Handing a Straw to the World’s Thirsty

Imagine your world without any of the numerous brands of bottled water you enjoy, promising water of the highest quality, decorating their products with pictures of placid springs surrounded by perfect, regal mountains.

Imagine instead that you are one of the 1.1 billion people worldwide that, according to the World Health Organization, does not have access to clean water or improved sanitary resources.

Consider the following statistics:

  • 1.6 million people die annually due to diarrheal diseases caused by lack of safe drinking water. The majority of these deaths occur in children under the age of 5.
  • 37% of the developing world’s population lacks improved sanitation facilities.
  • Every 20 seconds, a child dies as a result of poor sanitation – in other words, 1.5 million preventable deaths occur each year.
  • Poor sanitation may cost developing countries up to 20% of their GDP.

Now imagine that you have something called LifeStraw: a low-cost, lightweight, personal water filter that ensures safe, clean drinking water no matter where you go.

LifeStraw is game-changing because it has the potential to bring the above numbers down to zero.

Designed by European emergency response and disease control product manufacturer Vestergaard-Frandsen and winner of both the 2005 INDEX: Design Award in the Body and People’s choice categories and “Best Invention of 2005” by Time magazine, LifeStraw aims to increase global access to clean water through a 10-inch plastic cylinder (“straw”) that can filter out or kill bacteria and thereby convert impure water into safe and potable water. The product comes in two sizes: individual and family. The individual LifeStraw can filter up to 1000 liters of water (enough to keep a person well-hydrated for an entire year), and the family LifeStraw, which can filter up to 18,000 liters of water. The technology relies on PuroTech Disinfecting Resin (PDR) – a patented material that kills bacteria on contact – to eliminate 99.9% of the bacteria in dirty water. As a result, LifeStraw provides users with water as pure as any traditional water filter.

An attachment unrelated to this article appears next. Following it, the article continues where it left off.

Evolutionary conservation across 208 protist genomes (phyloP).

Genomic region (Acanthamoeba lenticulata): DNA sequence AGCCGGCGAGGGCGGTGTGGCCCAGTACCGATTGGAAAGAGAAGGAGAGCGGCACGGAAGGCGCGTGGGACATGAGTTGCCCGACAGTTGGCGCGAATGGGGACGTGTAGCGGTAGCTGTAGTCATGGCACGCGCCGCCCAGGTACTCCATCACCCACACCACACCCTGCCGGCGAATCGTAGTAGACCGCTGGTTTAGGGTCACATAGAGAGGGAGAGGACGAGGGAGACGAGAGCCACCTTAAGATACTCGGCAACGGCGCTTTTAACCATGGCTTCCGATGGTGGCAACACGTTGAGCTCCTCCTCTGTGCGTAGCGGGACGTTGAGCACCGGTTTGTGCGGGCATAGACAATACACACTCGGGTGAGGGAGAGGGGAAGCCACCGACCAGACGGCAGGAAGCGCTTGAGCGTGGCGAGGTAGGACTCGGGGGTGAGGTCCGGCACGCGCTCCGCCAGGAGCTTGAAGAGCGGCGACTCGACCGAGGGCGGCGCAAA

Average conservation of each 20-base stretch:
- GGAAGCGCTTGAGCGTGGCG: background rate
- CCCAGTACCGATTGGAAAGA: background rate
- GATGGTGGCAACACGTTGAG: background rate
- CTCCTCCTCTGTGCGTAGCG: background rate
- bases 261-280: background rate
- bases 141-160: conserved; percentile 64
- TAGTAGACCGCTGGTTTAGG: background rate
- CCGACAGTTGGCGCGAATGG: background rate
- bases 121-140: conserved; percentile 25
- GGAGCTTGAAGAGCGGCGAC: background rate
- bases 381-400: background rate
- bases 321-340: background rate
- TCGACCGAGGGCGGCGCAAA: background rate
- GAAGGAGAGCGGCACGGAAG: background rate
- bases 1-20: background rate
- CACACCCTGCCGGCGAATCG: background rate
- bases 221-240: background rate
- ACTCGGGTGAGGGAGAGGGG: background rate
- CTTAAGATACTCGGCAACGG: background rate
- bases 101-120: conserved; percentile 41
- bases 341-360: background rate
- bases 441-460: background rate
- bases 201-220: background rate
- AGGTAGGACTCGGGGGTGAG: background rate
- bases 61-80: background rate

Most importantly, with its $25 price point it does so at a fraction of the cost of traditional sanitation.

For the most part, LifeStraw has been distributed widely without any price tags attached. Nonprofits such as Project H Design have distributed LifeStraw to needy populations in Mumbai, Mozambique, and Myanmar, among other locations. Furthermore, the LifeStraw team has traveled worldwide and been featured in National Geographic, the Wall Street Journal, Newsweek, and more.

Field studies conducted in Ethiopia, Sudan, and Congo have already shown movement towards greatly reducing the number of people without access to clean drinking water. In Ethiopia, the LifeStraw team conducted an 8-month randomized trial study, demonstrating a 25% statistically significant reduction in the incidence of diarrheal disease. This is complemented by results from Sudan, where use of the LifeStraw product led to a 10% decrease in rates of diarrheal illness over the course of just four months. Finally, in the Republic of Congo, the LifeStraw team was able to prove that the LifeStraw product brought the incidence of diarrhea in some families down to zero.

The LifeStraw team hopes to expand these results to other health conditions and keeps a list of target diseases, among which are dengue, malaria, and typhoid. Furthermore, they have geared their product to answer to each of the UN’s millennium development goals and seek to empower the developing world by reducing sicknesses due to water-related illnesses, consequently increasing opportunities for education and employment.

LifeStraw is a prime example of how a simple innovation can have an incredible impact. In the years to come, it seems likely that LifeStraw will help lead the way towards clean water access and improved health for much of developing world. Access to clean water is a fundamental component of economic development, and LifeStraw looks set to play a key role in expanding access to the neediest populations in a cost-effective, sustainable manner.